Parkersburg, state officials react to proposal
PARKERSBURG – With the announcement of the possible development of a multi-billion dollar ethane cracker plant in Wood County, many local and state officials are looking forward to economic development for the area.
Gov. Earl Ray Tomblin announced Thursday at West Virginia University at Parkersburg that Wood County was chosen as the site for a possible new petrochemical complex – an ethane cracker plant – to be built by the Brazilian-based company Odebrecht, possibly on the site of the SABIC plant in Washington, W.Va.
Although plans, approvals and infrastructure have to be done first, officials believe this project will change the economic position of the region.
With the potential for numerous construction jobs and other related employment, officials talked about an increased need for housing, food and other related services as well as recreation.
West Virginia Commerce Secretary Keith Burdette said there is a potential for thousands of construction jobs in the initial building phase, followed by many jobs in the operational phase of the facility as well as jobs created from downstream companies that could locate to the area to take advantage of the ethane cracker plant.
“There are all kinds of studies about the downstream effects of a cracker facility,” he said. “It is huge in how many jobs it can create.
“Our next mission is literally to close this deal and get (the cracker plant) to construction and then begin attracting the type of companies that will use what is produced to manufacture other goods and services.”
Burdette said it will take several years to get to the operational phase for a cracker plant. However, company officials with Odebrecht have shown the commitment to making it a reality, he said.
The investment in this facility is expected to reach into the billions of dollars.
“It will be an internationally financed operation,” Burdette said. “If we do this right, it will impact our economy for a half century or longer.
“They can’t build a plant like this for five years or 10 years; it has to be 20, 30 40, and 50 years they have to plan for this.”
Cam Huffman, executive director of the Wood County Development Authority, said the eventual reach of this development will affect every aspect of the community.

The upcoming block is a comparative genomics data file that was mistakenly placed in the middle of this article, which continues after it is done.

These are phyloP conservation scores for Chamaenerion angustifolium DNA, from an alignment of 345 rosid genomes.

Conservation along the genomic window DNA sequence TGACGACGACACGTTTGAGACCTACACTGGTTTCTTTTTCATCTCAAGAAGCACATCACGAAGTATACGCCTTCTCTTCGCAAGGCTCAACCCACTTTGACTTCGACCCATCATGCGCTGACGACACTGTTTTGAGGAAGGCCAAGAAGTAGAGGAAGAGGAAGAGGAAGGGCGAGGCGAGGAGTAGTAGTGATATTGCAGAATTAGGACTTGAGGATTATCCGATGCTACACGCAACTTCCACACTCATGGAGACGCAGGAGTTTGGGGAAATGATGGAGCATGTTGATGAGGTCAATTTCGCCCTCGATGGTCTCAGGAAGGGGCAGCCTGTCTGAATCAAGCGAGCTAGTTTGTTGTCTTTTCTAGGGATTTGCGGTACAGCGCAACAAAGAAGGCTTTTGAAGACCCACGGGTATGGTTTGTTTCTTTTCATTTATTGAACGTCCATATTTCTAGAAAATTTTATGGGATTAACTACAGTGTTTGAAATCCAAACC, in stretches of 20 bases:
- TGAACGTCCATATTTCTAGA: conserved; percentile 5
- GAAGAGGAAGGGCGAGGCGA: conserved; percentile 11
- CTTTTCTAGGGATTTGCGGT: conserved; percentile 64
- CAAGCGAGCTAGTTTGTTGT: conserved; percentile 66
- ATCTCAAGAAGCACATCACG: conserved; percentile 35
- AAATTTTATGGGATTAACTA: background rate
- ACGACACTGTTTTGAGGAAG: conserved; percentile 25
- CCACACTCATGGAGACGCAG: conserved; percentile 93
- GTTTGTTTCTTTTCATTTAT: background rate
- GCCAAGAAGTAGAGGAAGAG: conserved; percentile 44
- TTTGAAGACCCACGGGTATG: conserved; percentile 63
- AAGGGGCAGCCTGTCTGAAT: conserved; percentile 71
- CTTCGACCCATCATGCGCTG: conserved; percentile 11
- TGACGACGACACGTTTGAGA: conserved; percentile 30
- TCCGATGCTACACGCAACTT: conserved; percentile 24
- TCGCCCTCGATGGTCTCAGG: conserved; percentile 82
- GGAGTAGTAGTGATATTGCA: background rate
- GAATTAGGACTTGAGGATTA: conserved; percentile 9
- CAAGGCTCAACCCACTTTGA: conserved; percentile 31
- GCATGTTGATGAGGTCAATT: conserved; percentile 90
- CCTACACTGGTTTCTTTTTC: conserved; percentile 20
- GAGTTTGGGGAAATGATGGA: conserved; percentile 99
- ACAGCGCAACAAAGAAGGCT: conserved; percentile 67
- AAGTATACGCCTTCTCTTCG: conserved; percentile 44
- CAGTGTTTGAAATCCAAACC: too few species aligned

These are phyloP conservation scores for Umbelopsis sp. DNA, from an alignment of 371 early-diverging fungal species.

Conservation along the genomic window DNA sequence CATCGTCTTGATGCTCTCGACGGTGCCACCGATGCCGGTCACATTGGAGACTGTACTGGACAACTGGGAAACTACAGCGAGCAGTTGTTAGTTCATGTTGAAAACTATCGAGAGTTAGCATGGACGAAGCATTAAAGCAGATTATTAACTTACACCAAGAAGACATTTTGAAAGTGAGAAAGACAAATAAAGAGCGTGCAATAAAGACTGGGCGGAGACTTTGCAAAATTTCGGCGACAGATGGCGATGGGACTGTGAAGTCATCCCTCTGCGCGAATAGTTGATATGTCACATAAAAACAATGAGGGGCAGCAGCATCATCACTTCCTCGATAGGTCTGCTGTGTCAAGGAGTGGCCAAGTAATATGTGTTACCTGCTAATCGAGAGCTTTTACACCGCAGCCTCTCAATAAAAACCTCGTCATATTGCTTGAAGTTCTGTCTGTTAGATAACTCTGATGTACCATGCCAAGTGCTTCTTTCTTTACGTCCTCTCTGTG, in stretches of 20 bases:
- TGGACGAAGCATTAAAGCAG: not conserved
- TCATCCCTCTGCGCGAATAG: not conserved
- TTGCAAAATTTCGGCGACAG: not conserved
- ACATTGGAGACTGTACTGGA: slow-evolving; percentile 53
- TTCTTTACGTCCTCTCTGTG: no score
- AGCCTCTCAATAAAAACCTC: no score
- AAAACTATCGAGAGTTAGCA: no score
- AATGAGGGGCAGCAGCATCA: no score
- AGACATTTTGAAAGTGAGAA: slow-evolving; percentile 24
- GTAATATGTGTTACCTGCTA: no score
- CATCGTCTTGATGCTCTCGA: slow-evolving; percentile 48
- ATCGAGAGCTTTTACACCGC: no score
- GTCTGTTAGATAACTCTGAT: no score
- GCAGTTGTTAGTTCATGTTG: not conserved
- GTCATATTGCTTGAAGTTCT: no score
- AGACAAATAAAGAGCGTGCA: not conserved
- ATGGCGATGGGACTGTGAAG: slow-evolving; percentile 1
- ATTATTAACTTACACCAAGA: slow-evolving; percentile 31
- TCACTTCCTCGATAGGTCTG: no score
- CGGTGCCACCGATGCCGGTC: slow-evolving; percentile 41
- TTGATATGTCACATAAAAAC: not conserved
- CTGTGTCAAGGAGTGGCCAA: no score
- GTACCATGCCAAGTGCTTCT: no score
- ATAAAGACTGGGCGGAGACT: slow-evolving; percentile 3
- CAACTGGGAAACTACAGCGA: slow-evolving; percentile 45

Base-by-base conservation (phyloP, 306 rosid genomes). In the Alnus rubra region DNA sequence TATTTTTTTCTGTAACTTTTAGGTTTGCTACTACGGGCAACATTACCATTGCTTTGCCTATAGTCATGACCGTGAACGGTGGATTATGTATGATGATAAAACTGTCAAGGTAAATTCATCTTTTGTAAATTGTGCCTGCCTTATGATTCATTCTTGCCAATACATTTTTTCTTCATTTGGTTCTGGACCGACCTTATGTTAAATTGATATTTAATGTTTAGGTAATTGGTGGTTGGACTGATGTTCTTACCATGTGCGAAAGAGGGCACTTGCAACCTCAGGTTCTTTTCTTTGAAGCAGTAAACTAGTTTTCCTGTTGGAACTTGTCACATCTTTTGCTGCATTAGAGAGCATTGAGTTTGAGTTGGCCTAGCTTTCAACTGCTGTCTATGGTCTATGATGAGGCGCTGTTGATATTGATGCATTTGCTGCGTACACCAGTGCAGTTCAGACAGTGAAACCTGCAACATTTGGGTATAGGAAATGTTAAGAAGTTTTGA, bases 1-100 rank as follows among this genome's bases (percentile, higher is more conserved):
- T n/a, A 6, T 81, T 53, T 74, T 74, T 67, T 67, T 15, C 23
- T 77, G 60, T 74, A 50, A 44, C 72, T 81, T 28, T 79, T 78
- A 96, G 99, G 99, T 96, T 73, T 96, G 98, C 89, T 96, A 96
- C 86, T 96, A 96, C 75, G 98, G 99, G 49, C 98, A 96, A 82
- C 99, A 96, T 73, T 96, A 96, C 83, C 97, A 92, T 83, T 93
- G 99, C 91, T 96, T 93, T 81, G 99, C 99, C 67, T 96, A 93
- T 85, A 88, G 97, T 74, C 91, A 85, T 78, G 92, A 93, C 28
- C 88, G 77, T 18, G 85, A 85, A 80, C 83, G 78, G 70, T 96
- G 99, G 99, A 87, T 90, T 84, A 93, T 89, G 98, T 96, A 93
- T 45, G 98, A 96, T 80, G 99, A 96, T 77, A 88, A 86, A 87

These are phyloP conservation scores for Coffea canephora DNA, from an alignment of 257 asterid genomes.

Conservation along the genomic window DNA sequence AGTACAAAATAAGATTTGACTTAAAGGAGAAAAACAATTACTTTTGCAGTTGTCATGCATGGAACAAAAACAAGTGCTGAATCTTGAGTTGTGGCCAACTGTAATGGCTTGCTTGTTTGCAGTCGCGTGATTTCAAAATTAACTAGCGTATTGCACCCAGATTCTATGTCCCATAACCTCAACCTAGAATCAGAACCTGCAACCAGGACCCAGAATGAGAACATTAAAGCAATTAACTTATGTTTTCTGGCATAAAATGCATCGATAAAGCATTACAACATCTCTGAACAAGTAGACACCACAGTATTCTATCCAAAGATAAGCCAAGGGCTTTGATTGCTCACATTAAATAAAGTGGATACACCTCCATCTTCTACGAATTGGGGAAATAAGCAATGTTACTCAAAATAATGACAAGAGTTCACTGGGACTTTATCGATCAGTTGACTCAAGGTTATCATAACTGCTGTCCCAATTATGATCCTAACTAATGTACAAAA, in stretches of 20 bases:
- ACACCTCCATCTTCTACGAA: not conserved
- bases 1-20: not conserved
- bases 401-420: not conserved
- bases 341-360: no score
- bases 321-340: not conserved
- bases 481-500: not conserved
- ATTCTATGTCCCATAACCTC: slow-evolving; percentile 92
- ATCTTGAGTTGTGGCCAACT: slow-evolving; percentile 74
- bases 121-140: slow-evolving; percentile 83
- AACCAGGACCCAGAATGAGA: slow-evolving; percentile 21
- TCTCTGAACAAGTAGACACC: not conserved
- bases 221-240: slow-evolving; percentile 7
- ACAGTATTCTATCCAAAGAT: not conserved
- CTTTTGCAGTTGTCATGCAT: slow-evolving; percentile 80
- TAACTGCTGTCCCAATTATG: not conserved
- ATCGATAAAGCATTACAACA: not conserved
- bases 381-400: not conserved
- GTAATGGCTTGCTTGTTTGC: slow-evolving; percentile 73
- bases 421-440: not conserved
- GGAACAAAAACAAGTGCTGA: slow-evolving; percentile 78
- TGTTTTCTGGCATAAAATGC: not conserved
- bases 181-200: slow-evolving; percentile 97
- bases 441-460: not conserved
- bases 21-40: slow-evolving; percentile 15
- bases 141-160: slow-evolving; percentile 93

“The impact of this project will cross all sectors as it is such a large project,” he said. “You are talking service industries, talking distribution…there will be restaurants, retail and other downstream companies that will come in and use the product. It is a total package.”
The development is an economic boon for the region and West Virginia, said Mark Whitley, executive director of the Jackson County Development Authority. The potential is enormous, he said.
Karen Facemyer, president of the Polymer Alliance Zone of West Virginia, said the potential of a multi-billion dollar ethane cracker plant in Wood County is tremendous news for the region and the state.
“It is incredible proof that the shale gas boom in West Virginia is driving a renaissance of the North American plastics and manufacturing industries,” she said. “While we know there is much work to be done, the Polymer Alliance Zone stands ready to assist in anyway necessary to welcome this new company to our region and state.”
Delegate Dan Poling, D-Wood, said this project will represent a long-term commitment by the company as the potential is there to do a variety of work for years to come in the natural gas industry and the energy field.
“This is the biggest announcement we are ever going to have in this area as far as jobs,” he said. “The whole economy of this area will change as this project goes forward.This will recreate industry here that we have lost over the last 15 years or so.”
Poling expects good-paying jobs will be created out of this.
“You are going to see a whole different type of economic environment, because of this,” he said. “I think it is the greatest thing to ever happen to West Virginia.”
Delegate John Ellem, R-Wood, said the project will be a game changer, not only for the Mid-Ohio Valley, but for the state of West Virginia as a whole and Ohio as well.
“It is really a regional development,” he said. “It is something we have needed. One of the benefits of the Marcellus gas plays is being able to get something like this for long-term job creation.”
Although there are many things that still need to happen, Burdette said he and Tomblin are confident the project will result in the ethane cracker plant being built in Wood County.
“The governor said to me ‘I wouldn’t be here if I didn’t feel really confident that this is the end result that there will be a plant here at the end of the day,”‘ Burdette said. “There is a lot of work to do, but we are feeling very confident.”